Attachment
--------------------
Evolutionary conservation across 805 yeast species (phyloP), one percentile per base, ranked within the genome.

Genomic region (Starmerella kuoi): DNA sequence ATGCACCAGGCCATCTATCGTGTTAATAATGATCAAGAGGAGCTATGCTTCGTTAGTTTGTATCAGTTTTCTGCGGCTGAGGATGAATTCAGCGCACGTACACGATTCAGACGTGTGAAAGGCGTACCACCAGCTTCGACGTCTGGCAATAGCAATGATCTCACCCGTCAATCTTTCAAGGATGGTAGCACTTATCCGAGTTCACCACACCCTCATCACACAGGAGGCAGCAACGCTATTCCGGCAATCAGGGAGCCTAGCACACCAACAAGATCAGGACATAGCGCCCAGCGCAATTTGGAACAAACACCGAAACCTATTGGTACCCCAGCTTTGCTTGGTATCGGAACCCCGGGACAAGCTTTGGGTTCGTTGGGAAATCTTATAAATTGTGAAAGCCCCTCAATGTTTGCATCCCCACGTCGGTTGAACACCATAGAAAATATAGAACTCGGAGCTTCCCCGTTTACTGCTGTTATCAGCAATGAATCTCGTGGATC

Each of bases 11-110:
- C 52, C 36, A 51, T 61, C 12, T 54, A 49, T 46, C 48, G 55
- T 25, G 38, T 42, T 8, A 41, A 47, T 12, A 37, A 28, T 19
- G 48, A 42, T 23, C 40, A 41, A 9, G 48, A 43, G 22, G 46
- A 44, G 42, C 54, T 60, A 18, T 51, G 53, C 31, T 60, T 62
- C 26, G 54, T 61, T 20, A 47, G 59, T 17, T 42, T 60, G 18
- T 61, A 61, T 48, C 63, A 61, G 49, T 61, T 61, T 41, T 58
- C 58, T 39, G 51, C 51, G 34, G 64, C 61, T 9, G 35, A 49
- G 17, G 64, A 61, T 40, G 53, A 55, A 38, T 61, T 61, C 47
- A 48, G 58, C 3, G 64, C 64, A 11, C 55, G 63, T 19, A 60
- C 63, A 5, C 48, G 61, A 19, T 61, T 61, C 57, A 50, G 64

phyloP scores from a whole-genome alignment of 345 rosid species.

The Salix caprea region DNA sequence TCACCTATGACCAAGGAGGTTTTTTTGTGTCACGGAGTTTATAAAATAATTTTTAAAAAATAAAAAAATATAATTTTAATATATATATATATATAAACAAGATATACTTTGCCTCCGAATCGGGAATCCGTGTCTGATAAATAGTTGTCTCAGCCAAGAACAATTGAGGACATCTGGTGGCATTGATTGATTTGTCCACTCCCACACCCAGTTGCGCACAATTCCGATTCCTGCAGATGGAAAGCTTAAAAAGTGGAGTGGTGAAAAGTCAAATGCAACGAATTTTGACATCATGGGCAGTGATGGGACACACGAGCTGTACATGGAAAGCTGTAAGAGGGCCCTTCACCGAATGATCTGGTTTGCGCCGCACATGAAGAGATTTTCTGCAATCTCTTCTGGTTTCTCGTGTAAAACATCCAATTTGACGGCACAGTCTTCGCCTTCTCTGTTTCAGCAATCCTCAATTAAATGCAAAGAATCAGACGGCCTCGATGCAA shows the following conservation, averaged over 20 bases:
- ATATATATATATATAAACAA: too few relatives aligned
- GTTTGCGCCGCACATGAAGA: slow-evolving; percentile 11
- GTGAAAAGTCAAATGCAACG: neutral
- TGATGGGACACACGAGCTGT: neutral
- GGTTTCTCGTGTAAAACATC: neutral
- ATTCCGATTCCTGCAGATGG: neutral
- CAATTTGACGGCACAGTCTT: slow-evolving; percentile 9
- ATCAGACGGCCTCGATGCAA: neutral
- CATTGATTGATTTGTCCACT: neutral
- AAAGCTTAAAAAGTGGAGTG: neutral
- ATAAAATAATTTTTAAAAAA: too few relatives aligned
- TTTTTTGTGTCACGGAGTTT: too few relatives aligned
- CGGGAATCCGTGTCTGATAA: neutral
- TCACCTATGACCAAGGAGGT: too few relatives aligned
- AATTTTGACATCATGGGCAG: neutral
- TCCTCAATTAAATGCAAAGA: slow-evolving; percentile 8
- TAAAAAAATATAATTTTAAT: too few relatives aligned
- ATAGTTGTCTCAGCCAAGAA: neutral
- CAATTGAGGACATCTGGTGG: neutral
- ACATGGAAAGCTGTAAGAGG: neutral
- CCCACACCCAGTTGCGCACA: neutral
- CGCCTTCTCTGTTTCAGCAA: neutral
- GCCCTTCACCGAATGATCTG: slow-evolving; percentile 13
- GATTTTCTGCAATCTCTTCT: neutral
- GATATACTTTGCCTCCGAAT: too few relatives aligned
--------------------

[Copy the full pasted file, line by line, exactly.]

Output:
Evolutionary conservation across 805 yeast species (phyloP), one percentile per base, ranked within the genome.

Genomic region (Starmerella kuoi): DNA sequence ATGCACCAGGCCATCTATCGTGTTAATAATGATCAAGAGGAGCTATGCTTCGTTAGTTTGTATCAGTTTTCTGCGGCTGAGGATGAATTCAGCGCACGTACACGATTCAGACGTGTGAAAGGCGTACCACCAGCTTCGACGTCTGGCAATAGCAATGATCTCACCCGTCAATCTTTCAAGGATGGTAGCACTTATCCGAGTTCACCACACCCTCATCACACAGGAGGCAGCAACGCTATTCCGGCAATCAGGGAGCCTAGCACACCAACAAGATCAGGACATAGCGCCCAGCGCAATTTGGAACAAACACCGAAACCTATTGGTACCCCAGCTTTGCTTGGTATCGGAACCCCGGGACAAGCTTTGGGTTCGTTGGGAAATCTTATAAATTGTGAAAGCCCCTCAATGTTTGCATCCCCACGTCGGTTGAACACCATAGAAAATATAGAACTCGGAGCTTCCCCGTTTACTGCTGTTATCAGCAATGAATCTCGTGGATC

Each of bases 11-110:
- C 52, C 36, A 51, T 61, C 12, T 54, A 49, T 46, C 48, G 55
- T 25, G 38, T 42, T 8, A 41, A 47, T 12, A 37, A 28, T 19
- G 48, A 42, T 23, C 40, A 41, A 9, G 48, A 43, G 22, G 46
- A 44, G 42, C 54, T 60, A 18, T 51, G 53, C 31, T 60, T 62
- C 26, G 54, T 61, T 20, A 47, G 59, T 17, T 42, T 60, G 18
- T 61, A 61, T 48, C 63, A 61, G 49, T 61, T 61, T 41, T 58
- C 58, T 39, G 51, C 51, G 34, G 64, C 61, T 9, G 35, A 49
- G 17, G 64, A 61, T 40, G 53, A 55, A 38, T 61, T 61, C 47
- A 48, G 58, C 3, G 64, C 64, A 11, C 55, G 63, T 19, A 60
- C 63, A 5, C 48, G 61, A 19, T 61, T 61, C 57, A 50, G 64

phyloP scores from a whole-genome alignment of 345 rosid species.

The Salix caprea region DNA sequence TCACCTATGACCAAGGAGGTTTTTTTGTGTCACGGAGTTTATAAAATAATTTTTAAAAAATAAAAAAATATAATTTTAATATATATATATATATAAACAAGATATACTTTGCCTCCGAATCGGGAATCCGTGTCTGATAAATAGTTGTCTCAGCCAAGAACAATTGAGGACATCTGGTGGCATTGATTGATTTGTCCACTCCCACACCCAGTTGCGCACAATTCCGATTCCTGCAGATGGAAAGCTTAAAAAGTGGAGTGGTGAAAAGTCAAATGCAACGAATTTTGACATCATGGGCAGTGATGGGACACACGAGCTGTACATGGAAAGCTGTAAGAGGGCCCTTCACCGAATGATCTGGTTTGCGCCGCACATGAAGAGATTTTCTGCAATCTCTTCTGGTTTCTCGTGTAAAACATCCAATTTGACGGCACAGTCTTCGCCTTCTCTGTTTCAGCAATCCTCAATTAAATGCAAAGAATCAGACGGCCTCGATGCAA shows the following conservation, averaged over 20 bases:
- ATATATATATATATAAACAA: too few relatives aligned
- GTTTGCGCCGCACATGAAGA: slow-evolving; percentile 11
- GTGAAAAGTCAAATGCAACG: neutral
- TGATGGGACACACGAGCTGT: neutral
- GGTTTCTCGTGTAAAACATC: neutral
- ATTCCGATTCCTGCAGATGG: neutral
- CAATTTGACGGCACAGTCTT: slow-evolving; percentile 9
- ATCAGACGGCCTCGATGCAA: neutral
- CATTGATTGATTTGTCCACT: neutral
- AAAGCTTAAAAAGTGGAGTG: neutral
- ATAAAATAATTTTTAAAAAA: too few relatives aligned
- TTTTTTGTGTCACGGAGTTT: too few relatives aligned
- CGGGAATCCGTGTCTGATAA: neutral
- TCACCTATGACCAAGGAGGT: too few relatives aligned
- AATTTTGACATCATGGGCAG: neutral
- TCCTCAATTAAATGCAAAGA: slow-evolving; percentile 8
- TAAAAAAATATAATTTTAAT: too few relatives aligned
- ATAGTTGTCTCAGCCAAGAA: neutral
- CAATTGAGGACATCTGGTGG: neutral
- ACATGGAAAGCTGTAAGAGG: neutral
- CCCACACCCAGTTGCGCACA: neutral
- CGCCTTCTCTGTTTCAGCAA: neutral
- GCCCTTCACCGAATGATCTG: slow-evolving; percentile 13
- GATTTTCTGCAATCTCTTCT: neutral
- GATATACTTTGCCTCCGAAT: too few relatives aligned